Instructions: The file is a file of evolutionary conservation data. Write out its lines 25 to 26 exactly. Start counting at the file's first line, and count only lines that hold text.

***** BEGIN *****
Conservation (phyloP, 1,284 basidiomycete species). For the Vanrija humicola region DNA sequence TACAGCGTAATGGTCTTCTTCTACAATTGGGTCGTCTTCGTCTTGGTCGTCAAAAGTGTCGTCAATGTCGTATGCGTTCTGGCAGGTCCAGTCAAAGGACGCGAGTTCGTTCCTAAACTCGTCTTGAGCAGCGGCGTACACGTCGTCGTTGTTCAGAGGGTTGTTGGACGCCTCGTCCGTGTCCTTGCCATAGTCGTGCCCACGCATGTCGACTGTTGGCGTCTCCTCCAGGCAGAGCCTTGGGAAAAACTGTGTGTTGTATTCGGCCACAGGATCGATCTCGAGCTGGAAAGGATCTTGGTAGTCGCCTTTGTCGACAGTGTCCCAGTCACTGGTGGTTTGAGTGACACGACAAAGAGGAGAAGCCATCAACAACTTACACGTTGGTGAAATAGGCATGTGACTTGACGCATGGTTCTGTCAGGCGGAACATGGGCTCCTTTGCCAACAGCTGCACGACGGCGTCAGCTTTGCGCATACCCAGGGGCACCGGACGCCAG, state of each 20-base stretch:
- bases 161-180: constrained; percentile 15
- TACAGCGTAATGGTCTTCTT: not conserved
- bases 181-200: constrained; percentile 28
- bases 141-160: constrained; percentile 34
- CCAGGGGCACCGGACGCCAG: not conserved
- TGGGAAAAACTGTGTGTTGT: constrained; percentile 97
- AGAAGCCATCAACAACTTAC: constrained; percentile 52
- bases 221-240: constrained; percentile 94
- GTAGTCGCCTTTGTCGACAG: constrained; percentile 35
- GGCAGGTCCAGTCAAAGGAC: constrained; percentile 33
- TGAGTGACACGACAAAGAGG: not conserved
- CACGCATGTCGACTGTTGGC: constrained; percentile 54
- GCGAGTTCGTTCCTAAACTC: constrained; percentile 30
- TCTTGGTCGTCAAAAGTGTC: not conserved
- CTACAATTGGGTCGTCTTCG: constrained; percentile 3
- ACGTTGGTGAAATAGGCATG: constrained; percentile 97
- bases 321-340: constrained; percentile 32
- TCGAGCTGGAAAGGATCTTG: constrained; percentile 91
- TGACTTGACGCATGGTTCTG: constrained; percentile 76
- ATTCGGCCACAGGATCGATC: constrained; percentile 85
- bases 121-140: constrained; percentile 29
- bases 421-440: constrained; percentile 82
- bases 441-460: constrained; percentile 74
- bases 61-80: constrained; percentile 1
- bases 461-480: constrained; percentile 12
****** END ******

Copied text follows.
- bases 61-80: constrained; percentile 1
- bases 461-480: constrained; percentile 12